No gangster called me: Ram Gopal Varma

<a href='//' title='Ram Gopal Varma' class='article_display_tag' data-id='ram-gopal-varma' id='article_tag_data_ram-gopal-varma' style='display: inline-block;'><strong>Ram Gopal Varma</strong></a> and Vivek OberoiFilmmaker Ramgopal Varma has denied reports that Chhota Rajan called him to ask if the film D was based on the life of the mobster's archrival Dawood Ibrahim, who is the principal accused in the Mumbai terror blasts.
Varma has also said rubbished reports that he was forced to give a preview of his film to a Rajan representative to pacify the don, who is reported to be based in Malaysia
"I never take calls from any number that I do not recognise," Varma, looking a little harried, told at his suburban Mumbai office, which is called, after his company, The Factory.

"So the question of anyone calling me just doesn't arise. I would never take such a call. No one called me and I never showed the film to anyone - that's the truth."

Varma, once again, also denied that his film had anything to do with the life of Dawood Ibrahim, who is said to be based in Karachi, Pakistan, and is one of the most wanted men in the subcontinent.

"D is not about Dawood," said Varma. "I keep saying this. The film is about a character called Deshu. It has nothing to do with Dawood. Dawood now has this Hindu-Muslim divide connotation, which has nothing to do with my film."

"My film is about a man who corporatised the Mumbai underworld and became its leader. There is no religion in it."

Ibrahim is widely believed to have masterminded the 1993 serial bomb blasts in Mumbai, which killed around 300 people. Experts believe that the blasts came in response to the destruction of the Babri Masjid in Ayodhya.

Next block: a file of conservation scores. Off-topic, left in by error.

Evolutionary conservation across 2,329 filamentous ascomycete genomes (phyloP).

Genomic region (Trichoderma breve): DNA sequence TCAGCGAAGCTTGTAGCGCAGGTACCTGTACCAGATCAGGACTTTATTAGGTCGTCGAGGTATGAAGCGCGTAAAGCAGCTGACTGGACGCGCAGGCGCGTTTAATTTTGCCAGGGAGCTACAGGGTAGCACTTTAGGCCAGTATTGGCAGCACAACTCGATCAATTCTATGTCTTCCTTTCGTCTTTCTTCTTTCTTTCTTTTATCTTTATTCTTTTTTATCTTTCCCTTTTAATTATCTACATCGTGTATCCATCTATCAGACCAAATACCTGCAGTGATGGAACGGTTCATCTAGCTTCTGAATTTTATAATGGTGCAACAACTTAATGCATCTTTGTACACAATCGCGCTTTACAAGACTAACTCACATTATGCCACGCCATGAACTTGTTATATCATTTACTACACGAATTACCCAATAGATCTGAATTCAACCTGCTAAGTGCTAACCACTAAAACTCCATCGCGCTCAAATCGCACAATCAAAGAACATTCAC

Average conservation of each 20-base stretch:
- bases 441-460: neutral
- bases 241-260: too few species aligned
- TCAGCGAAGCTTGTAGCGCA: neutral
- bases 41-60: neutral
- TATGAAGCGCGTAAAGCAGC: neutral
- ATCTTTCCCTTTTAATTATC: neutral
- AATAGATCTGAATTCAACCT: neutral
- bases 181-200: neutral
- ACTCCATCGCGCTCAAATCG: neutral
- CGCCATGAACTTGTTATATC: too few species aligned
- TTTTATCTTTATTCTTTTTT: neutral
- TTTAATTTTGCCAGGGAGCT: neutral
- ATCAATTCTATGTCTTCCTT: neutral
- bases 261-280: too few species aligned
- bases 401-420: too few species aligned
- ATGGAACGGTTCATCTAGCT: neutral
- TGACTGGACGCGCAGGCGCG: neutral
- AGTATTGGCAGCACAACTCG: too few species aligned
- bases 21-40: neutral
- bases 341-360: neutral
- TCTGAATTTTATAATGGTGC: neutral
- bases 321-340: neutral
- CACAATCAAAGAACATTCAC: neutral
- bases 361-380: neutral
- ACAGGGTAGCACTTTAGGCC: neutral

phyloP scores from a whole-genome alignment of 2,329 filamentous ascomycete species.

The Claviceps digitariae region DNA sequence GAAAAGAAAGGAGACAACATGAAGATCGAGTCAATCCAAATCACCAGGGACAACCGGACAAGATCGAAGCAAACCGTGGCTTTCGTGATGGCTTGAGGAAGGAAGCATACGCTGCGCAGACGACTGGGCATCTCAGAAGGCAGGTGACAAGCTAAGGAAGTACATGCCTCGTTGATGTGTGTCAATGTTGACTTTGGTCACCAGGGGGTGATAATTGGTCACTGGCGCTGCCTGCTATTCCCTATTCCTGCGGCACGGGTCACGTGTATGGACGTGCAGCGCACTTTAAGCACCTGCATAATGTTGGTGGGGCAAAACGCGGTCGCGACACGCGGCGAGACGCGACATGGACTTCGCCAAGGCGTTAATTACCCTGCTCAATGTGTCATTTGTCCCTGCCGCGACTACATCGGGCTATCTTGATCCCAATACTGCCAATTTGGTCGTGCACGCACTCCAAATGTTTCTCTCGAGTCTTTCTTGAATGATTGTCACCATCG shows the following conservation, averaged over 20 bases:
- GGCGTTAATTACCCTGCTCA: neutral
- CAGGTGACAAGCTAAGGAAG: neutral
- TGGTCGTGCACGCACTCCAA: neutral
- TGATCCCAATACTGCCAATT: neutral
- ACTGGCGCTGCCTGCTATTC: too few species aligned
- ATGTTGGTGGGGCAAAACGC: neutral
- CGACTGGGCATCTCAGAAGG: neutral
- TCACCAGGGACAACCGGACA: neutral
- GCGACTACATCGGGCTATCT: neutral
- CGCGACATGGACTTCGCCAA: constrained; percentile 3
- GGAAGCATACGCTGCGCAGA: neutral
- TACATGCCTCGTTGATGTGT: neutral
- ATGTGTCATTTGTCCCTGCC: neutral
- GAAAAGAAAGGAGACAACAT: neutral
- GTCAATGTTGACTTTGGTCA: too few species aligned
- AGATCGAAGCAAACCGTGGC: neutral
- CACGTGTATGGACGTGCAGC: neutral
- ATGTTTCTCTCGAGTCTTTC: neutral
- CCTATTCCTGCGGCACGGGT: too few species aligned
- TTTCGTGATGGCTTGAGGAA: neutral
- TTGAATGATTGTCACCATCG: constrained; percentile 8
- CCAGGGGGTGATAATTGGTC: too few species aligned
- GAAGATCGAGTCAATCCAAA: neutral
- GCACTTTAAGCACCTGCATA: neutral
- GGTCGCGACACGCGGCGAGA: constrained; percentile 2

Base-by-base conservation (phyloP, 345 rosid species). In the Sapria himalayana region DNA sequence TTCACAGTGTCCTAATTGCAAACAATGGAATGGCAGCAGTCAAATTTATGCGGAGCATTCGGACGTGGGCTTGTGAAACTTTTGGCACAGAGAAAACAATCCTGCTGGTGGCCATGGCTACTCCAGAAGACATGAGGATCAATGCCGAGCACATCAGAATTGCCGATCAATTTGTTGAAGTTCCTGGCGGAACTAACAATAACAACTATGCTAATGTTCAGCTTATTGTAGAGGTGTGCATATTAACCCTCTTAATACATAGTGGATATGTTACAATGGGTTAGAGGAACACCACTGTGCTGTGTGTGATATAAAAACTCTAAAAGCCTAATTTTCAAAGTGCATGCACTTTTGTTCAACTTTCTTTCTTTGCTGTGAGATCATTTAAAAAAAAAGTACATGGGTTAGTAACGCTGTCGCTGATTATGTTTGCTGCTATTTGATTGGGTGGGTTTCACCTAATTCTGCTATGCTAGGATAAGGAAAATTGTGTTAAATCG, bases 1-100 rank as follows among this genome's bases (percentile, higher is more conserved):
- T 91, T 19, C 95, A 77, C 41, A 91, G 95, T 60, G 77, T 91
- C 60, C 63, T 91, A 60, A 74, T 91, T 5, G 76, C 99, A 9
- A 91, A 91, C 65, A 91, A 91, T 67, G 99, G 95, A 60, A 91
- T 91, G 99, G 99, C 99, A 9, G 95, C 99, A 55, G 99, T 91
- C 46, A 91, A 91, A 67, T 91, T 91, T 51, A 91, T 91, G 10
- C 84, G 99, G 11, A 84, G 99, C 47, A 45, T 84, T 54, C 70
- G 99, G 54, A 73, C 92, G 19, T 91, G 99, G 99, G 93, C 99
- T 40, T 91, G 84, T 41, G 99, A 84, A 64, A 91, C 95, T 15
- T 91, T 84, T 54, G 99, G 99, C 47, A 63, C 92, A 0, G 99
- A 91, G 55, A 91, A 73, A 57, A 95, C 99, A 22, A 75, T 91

In the recent past, Chhota Rajan, once a Dawood associate, has tried to portray himself as a Hindu nationalist don as opposed to his archrival.

"My film has nothing to do with religious colouring. I know from the time I announced it many people were worried how I will portray him. But my film has nothing to do with him," said Varma.

In the last decade, some of the avant garde filmmaker's best known work has been on the infamous underworld of India's financial and film capital. Intimate details in films like Satya, Company and Ab Tak Chhappan have led to widespread speculation that Varma has some internal source of information on what goes on within the gangs.

But Varma said all his stories were mere fiction.

"When I make films I become part psychiatrist - I get into the minds of the characters. I tried to understand what kind of people they are. See there might not be any difference between the appearance of a doctor, engineer or gangster - the difference is in the mind and that's what I study."

"I have never come across any gangster or any gang activity in all my years in Hindi films. Everything that I do is fiction."

Mumbai police though feels that there is a threat to his life and Varma has a 24-hour plainclothes machine gun-wielding bodyguard.

"That's the police's perspective. I never think that there is any threat to me. I don't think I've done anything to offend anyone," said Varma.

Courtesy: IANS